States Move to Rein in Political Robo-Calls; Congress Should Too
by Jonathan Singer, Thu Dec 07, 2006 at 04:57:16 PM EST
During the lead up to last month's elections, Republicans perfected yet another mode of voter suppression: repeated, misleading prerecorded phone calls that either gave the impression that Democratic candidates were harassing voters or forced voters to listen to harsh attacks on Democratic candidates. Now, according to CQ Weekly's Shawn Zeller (no link available), a number of states are moving to curtail Republicans' ability to use this stealthy and rather deceiptful practice.
So now, legislatures in at least six states -- Connecticut, Florida, Missouri, Pennsylvania, Virginia and Wisconsin -- are moving to stem the practice, either by banning altogether use of the machines that make the calls or by expanding state do-not-call lists to include automated political campaign calls.
"This is an abuse of privacy," says Stan Jordan, a Republican state representative from Jacksonville, Fla. "People are paying for that phone in their home, and politicians are using what they paid for as a tool of destruction."
Jordan and other robocall foes would still condone use of human-staffed campaign phone banks. There's a natural limit to how many calls a person can make, Jordan notes -- and voters can ask not to be called again if a real person reaches them. Not so with robocalls, which are limited only by the memory chips of the dialing machines.
Not only are these states right in moving against these bad faith practices, the new Democratic Congress should seriously think about regulating robo-calls as well, whether outlawing the use of them in altogether or for those on teh do-not-call registry or alternatively placing strict requirements for those financing the calls to clearly identify themselves and who they are supporting at the beginning of the calls.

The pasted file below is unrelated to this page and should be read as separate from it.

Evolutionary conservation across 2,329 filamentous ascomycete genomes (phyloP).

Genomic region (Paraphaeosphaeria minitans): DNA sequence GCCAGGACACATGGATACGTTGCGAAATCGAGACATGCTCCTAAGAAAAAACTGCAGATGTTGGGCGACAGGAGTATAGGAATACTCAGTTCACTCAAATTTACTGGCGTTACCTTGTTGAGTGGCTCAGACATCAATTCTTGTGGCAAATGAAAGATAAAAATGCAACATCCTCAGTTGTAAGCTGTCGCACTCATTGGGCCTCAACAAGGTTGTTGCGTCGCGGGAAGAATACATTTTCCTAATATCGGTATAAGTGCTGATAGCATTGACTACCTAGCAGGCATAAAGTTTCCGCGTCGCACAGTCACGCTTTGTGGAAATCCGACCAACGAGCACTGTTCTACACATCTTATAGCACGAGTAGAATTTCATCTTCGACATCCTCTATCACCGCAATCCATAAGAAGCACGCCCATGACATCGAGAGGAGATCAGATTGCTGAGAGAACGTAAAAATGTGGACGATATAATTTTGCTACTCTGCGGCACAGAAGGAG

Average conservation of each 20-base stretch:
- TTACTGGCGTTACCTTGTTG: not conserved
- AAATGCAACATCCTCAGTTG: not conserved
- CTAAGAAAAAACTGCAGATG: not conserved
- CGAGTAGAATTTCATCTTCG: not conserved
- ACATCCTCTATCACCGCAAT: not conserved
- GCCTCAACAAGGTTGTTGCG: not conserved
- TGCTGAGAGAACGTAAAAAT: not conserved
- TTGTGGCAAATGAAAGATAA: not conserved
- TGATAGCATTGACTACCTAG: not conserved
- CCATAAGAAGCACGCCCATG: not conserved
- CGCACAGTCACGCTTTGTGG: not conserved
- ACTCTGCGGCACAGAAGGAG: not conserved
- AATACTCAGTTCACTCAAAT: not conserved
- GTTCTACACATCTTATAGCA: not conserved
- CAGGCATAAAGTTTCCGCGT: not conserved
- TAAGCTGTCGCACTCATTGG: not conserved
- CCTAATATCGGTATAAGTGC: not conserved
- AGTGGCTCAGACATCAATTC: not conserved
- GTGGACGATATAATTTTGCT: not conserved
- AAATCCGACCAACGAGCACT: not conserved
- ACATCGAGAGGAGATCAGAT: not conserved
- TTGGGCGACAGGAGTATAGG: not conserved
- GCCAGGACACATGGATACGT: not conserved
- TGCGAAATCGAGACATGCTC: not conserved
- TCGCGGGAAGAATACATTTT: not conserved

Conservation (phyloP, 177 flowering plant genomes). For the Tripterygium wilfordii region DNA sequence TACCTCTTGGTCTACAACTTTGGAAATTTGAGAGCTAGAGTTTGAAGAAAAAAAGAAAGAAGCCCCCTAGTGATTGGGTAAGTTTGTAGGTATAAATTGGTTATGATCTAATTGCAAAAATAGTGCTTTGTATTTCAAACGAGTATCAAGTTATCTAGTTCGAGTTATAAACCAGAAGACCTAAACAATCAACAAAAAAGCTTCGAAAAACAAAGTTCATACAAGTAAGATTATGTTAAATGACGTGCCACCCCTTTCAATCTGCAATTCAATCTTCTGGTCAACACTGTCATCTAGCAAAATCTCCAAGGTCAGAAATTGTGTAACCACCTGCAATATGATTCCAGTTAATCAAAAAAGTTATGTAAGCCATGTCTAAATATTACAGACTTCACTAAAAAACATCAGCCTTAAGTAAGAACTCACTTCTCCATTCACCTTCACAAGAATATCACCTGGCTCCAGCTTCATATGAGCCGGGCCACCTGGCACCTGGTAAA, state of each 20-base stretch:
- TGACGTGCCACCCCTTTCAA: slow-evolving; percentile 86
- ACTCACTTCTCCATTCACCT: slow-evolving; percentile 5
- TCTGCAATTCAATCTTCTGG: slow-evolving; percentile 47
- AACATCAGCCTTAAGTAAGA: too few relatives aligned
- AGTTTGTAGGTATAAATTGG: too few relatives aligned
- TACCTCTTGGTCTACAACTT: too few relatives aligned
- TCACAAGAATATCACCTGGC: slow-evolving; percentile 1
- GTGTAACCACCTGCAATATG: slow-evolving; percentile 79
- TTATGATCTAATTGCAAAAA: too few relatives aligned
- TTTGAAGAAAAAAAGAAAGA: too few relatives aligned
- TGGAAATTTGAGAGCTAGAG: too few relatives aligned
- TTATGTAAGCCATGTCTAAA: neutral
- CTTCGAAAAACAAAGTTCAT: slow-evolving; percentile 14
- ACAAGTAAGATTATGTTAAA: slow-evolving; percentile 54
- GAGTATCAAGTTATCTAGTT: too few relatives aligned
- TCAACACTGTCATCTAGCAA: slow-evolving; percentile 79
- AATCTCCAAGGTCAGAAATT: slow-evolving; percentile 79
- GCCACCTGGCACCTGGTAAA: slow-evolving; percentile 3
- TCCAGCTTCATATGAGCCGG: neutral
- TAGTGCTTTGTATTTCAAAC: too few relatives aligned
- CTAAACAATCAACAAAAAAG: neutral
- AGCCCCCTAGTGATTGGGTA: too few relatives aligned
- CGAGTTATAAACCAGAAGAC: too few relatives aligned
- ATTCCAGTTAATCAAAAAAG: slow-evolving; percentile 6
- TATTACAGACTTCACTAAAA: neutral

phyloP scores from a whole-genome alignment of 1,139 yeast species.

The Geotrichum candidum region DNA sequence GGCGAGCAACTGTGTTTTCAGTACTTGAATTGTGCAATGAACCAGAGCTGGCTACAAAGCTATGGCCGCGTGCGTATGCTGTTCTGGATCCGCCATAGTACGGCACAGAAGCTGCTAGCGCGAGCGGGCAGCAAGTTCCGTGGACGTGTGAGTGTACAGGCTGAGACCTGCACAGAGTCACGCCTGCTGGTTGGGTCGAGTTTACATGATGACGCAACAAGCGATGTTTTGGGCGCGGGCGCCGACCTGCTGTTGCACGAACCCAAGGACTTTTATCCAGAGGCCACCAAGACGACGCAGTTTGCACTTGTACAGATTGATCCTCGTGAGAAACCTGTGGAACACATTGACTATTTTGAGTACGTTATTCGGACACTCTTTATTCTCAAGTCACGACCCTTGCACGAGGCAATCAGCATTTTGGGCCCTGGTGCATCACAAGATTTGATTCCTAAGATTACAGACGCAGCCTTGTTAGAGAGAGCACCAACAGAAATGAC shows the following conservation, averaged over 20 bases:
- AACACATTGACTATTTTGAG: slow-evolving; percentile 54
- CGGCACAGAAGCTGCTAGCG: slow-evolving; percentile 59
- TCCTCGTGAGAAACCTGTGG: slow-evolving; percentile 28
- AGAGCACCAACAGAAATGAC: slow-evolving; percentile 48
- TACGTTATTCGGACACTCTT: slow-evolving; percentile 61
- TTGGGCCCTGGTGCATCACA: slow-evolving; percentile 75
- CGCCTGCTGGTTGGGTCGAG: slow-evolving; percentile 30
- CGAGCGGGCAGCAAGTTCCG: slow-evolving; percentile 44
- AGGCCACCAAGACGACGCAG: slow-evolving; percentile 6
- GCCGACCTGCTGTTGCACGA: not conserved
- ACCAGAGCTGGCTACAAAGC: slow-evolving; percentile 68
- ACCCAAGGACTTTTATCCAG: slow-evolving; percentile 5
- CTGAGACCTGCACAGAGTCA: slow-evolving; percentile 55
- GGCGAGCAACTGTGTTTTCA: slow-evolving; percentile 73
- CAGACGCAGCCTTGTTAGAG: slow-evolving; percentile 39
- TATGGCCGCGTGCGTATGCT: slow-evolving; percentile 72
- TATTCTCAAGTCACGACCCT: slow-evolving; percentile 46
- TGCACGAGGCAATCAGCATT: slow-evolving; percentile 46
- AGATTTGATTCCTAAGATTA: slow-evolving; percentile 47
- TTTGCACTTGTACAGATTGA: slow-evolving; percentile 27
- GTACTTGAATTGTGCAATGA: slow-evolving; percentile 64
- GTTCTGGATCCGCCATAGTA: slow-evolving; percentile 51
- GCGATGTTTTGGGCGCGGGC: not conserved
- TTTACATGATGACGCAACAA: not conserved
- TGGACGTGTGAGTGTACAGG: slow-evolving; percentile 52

But even aside from this, it's not clear to me that robo-calls -- the more up front kind (rather than the more duplicitous variety) -- are as effective as many believe. It is true that they are extremely cheap and thus allow for a high volume of voter contacts without a large investment. At the same time, they irritate a lot of voters. In my personal campaign experience, I would probably opt not to spend money on robo-calls in the future even in the absence of new legislation prohibiting or limiting their use (boy, did I enjoy the calls I received on my cell phone from voters wholly opposed to prerecorded phone messages!).
So I would like to see Congress take up some legislation on the matter. It doesn't have to be immediate. It certainly does not need to be a top priority of Congressional Democrats. But before the year is out, the Democrats should try to rein in political robo-calls. And if they do so, there's little doubt in my mind that they will win more friends than they lose (all apologies to robo-call vendors...).